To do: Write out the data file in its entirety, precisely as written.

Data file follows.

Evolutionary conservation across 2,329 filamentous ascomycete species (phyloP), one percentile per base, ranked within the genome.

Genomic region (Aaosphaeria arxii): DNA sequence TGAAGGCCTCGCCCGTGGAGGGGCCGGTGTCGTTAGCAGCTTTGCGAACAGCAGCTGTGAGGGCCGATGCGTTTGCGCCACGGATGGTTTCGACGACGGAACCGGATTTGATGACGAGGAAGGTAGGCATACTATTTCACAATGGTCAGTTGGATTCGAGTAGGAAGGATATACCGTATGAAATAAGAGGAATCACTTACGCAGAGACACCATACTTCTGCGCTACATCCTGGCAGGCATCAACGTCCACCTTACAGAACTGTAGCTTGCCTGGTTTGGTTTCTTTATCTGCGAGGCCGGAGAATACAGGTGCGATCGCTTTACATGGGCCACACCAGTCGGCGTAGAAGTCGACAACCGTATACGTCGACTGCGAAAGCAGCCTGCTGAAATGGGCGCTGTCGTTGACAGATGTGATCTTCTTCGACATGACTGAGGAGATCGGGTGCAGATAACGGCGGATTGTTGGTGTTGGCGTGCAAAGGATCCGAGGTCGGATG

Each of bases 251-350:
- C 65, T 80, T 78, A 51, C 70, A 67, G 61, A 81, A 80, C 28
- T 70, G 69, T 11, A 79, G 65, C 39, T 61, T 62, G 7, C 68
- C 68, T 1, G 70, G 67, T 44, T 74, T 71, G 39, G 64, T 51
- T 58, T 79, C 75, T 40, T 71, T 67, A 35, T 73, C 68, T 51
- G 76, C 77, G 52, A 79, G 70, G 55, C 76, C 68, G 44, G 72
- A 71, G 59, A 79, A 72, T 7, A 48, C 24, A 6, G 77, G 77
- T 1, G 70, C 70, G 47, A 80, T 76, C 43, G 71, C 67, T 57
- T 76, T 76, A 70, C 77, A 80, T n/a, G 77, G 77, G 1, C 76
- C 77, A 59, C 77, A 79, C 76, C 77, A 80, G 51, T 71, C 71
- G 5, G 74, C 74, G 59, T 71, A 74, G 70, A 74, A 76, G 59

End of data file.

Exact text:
Evolutionary conservation across 2,329 filamentous ascomycete species (phyloP), one percentile per base, ranked within the genome.

Genomic region (Aaosphaeria arxii): DNA sequence TGAAGGCCTCGCCCGTGGAGGGGCCGGTGTCGTTAGCAGCTTTGCGAACAGCAGCTGTGAGGGCCGATGCGTTTGCGCCACGGATGGTTTCGACGACGGAACCGGATTTGATGACGAGGAAGGTAGGCATACTATTTCACAATGGTCAGTTGGATTCGAGTAGGAAGGATATACCGTATGAAATAAGAGGAATCACTTACGCAGAGACACCATACTTCTGCGCTACATCCTGGCAGGCATCAACGTCCACCTTACAGAACTGTAGCTTGCCTGGTTTGGTTTCTTTATCTGCGAGGCCGGAGAATACAGGTGCGATCGCTTTACATGGGCCACACCAGTCGGCGTAGAAGTCGACAACCGTATACGTCGACTGCGAAAGCAGCCTGCTGAAATGGGCGCTGTCGTTGACAGATGTGATCTTCTTCGACATGACTGAGGAGATCGGGTGCAGATAACGGCGGATTGTTGGTGTTGGCGTGCAAAGGATCCGAGGTCGGATG

Each of bases 251-350:
- C 65, T 80, T 78, A 51, C 70, A 67, G 61, A 81, A 80, C 28
- T 70, G 69, T 11, A 79, G 65, C 39, T 61, T 62, G 7, C 68
- C 68, T 1, G 70, G 67, T 44, T 74, T 71, G 39, G 64, T 51
- T 58, T 79, C 75, T 40, T 71, T 67, A 35, T 73, C 68, T 51
- G 76, C 77, G 52, A 79, G 70, G 55, C 76, C 68, G 44, G 72
- A 71, G 59, A 79, A 72, T 7, A 48, C 24, A 6, G 77, G 77
- T 1, G 70, C 70, G 47, A 80, T 76, C 43, G 71, C 67, T 57
- T 76, T 76, A 70, C 77, A 80, T n/a, G 77, G 77, G 1, C 76
- C 77, A 59, C 77, A 79, C 76, C 77, A 80, G 51, T 71, C 71
- G 5, G 74, C 74, G 59, T 71, A 74, G 70, A 74, A 76, G 59